California Tsunami Victims Recall 1964's Killer Waves

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Sucked Into a Culvert

Clawson managed to get to a rowboat and get survivors into it. But when the deadly wave receded, it sucked the occupants into a large culvert. Somehow, Clawson survived, but his parents and fiancé didn't.

Dawn's light revealed stupefying destruction. Crescent City's business district was gone, and fuel tanks near the harbor were afire. Automobiles, debris, and the ruins of buildings were piled in seaweed-covered heaps. "When daylight came, we were just dumbfounded," Parker said. "We couldn't believe what we were seeing.

Crescent City is the only town in the continental United States where people have been killed by a tsunami. Reminders of the tragedy are abundant in the town, and residents take tsunami warnings very seriously.

Tom Sokowloski, a retired physicist who worked at federal tsunami warning centers in Alaska and Hawaii, said coastal residents everywhere would be wise to follow Crescent City's example, because it could happen again.

"It behooves you to learn how to protect yourself," Sokowloski said. "No warning center can help you if you're right next to the source (of the tsunami)."

The only way to escape a tsunami is to head to higher ground the moment you hear the warning, Sokowloski said.

And the threat of a tsunami isn't limited to the Pacific coast. Some scientists are concerned that a region of instability beneath the Caribbean Sea could cause a deadly tsunami along the East Coast from Miami to Washington, D.C.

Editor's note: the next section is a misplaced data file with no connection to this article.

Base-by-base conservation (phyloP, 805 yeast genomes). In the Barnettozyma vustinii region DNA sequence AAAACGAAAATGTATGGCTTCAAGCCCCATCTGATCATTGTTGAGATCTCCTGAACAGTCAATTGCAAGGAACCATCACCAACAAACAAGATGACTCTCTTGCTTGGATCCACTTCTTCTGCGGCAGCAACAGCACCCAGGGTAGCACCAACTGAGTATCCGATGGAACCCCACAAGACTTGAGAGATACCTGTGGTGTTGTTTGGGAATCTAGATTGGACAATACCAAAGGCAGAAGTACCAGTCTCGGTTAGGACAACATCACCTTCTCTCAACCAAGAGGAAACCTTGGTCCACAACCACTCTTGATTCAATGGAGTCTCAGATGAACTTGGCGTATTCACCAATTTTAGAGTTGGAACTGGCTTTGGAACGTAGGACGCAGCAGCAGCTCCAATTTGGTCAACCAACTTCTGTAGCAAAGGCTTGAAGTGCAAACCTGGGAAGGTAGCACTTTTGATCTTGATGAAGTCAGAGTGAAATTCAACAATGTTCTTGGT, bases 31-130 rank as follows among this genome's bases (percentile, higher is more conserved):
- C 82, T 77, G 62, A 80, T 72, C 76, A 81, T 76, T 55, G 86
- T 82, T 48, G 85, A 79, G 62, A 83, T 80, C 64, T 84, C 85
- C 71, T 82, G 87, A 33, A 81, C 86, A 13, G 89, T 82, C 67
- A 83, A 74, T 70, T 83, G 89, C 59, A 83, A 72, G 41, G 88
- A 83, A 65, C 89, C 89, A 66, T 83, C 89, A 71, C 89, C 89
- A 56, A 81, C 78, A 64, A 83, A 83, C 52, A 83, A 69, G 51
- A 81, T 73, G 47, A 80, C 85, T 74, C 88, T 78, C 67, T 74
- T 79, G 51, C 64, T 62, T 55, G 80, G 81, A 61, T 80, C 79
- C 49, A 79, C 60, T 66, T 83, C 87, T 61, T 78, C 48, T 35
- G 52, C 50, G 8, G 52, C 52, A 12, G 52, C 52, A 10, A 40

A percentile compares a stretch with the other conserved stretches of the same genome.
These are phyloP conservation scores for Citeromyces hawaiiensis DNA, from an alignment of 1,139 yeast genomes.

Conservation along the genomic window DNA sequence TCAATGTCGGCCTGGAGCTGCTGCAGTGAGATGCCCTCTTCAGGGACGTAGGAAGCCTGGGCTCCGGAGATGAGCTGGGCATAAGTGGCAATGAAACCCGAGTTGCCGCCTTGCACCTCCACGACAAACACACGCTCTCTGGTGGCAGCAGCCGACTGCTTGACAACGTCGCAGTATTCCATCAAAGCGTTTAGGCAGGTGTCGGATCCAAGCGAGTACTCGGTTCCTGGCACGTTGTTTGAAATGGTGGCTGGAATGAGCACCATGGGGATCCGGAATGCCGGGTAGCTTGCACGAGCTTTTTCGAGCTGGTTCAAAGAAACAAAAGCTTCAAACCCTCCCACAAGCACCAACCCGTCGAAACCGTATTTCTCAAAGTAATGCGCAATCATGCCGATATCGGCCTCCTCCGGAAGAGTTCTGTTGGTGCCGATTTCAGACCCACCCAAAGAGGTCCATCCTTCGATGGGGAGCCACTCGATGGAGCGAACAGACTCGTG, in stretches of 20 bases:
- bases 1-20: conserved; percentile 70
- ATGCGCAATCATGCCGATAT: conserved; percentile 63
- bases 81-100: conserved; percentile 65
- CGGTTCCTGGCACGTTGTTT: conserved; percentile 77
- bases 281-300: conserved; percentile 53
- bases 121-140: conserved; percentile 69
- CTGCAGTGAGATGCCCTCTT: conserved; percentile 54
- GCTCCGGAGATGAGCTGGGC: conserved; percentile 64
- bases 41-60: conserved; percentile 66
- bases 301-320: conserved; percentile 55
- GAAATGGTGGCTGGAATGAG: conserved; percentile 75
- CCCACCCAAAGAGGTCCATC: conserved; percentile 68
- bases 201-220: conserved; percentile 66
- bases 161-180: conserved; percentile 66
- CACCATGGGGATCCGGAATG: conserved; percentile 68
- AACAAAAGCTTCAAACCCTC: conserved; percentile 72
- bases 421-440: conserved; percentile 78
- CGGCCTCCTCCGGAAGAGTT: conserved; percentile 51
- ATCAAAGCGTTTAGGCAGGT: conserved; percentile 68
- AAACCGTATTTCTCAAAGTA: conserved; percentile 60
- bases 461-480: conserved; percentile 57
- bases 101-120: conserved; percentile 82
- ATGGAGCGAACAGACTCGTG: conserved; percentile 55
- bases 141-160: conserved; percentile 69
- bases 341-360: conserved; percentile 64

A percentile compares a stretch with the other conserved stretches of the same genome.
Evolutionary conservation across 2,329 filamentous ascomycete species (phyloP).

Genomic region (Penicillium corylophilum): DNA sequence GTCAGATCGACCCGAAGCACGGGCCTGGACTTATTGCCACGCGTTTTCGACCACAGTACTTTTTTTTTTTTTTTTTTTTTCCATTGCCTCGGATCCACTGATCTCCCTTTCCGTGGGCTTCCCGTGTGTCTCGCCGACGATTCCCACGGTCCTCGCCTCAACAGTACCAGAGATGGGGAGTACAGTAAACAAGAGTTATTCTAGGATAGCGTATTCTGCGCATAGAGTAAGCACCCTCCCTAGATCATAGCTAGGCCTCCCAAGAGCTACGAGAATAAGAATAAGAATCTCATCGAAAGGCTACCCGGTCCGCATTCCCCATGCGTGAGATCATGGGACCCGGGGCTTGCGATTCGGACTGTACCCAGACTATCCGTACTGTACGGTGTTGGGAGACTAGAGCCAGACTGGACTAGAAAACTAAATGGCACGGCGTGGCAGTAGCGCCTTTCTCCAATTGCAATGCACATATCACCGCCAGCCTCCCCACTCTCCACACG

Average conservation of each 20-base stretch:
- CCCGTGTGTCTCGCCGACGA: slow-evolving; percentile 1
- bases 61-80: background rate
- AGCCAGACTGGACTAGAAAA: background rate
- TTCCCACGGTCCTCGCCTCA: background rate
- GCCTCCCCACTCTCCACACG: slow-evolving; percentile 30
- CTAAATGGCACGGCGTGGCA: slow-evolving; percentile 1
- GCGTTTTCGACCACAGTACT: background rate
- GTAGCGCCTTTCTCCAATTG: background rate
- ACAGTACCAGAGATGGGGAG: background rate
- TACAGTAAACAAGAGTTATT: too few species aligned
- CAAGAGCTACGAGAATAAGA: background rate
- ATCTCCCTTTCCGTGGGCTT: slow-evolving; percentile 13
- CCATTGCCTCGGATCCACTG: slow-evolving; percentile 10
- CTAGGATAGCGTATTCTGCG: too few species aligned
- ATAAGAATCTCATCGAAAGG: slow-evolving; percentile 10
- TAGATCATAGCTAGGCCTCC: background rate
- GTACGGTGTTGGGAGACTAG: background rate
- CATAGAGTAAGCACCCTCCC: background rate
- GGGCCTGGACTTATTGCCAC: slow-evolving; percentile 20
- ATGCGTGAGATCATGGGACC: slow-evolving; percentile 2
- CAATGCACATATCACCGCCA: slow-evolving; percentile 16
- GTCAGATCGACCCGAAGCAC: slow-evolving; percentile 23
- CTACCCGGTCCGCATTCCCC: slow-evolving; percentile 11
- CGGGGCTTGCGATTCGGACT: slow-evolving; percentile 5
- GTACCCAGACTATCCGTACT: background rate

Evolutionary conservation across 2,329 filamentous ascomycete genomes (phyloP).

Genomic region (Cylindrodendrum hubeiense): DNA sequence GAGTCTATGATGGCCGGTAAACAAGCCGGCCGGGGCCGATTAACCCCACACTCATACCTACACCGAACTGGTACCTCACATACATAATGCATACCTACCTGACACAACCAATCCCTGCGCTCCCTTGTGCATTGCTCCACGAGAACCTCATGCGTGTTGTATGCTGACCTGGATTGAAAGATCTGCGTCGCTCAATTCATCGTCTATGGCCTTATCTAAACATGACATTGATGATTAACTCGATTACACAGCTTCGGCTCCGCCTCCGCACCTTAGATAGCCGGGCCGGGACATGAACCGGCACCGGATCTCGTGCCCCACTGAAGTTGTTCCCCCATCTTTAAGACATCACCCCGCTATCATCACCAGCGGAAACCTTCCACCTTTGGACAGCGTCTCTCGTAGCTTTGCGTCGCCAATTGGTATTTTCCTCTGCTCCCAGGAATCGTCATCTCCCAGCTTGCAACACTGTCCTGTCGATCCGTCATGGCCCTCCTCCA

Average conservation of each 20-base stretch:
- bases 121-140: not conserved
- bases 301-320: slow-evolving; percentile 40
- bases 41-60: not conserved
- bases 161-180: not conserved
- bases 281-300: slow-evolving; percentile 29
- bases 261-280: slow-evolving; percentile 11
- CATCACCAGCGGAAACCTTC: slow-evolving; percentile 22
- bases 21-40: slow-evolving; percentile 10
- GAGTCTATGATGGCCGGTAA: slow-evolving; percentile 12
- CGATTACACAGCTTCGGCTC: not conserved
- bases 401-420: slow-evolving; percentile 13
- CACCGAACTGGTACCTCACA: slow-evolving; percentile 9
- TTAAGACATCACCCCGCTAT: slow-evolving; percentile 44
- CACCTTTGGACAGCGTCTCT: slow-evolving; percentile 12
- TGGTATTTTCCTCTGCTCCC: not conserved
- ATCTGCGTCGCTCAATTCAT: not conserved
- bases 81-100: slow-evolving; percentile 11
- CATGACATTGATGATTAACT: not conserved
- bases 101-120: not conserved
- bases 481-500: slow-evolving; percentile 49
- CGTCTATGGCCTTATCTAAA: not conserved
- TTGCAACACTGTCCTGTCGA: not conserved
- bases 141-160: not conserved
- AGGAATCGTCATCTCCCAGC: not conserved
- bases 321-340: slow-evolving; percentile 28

There's also the possibility that the eruption of an obscure volcano in the Canary Islands off the coast of Africa could send giant tsunami waves surging ashore from New York to Florida, as well as southern Britain.

A slab of rock about 35 miles (56 kilometers) long on the western slope of the volcano Cumbre Vieja is cracking. Scientists think an eruption could shear the slab away from the mountain, drop it into the sea, and send gigantic waves rolling across the Atlantic Ocean. About nine hours later, these waves—some of them 80 feet (24 meters) high—could strike the U.S. East Coast.

The volcano's most recent eruptions were in 1949 and 1971. Some scientists say the next eruption could cause the cataclysmic tsunami, while others say such an event isn't likely for hundreds of years, if at all.

Sokolowski thinks coastal residents everywhere need to be clearly warned of the dangers of tsunamis. And the warnings need to be systematic and continual to make sure new residents are aware of the danger, he said.

"One of the most effective things in a tsunami warning system is the education of the public to do what they have to do," he said. "It's really important for experts to come in again and again and to go into the schools. Otherwise, the danger is forgotten."

Willie Drye is the author of Storm of the Century: The Labor Day Hurricane of 1935, published by National Geographic Books.

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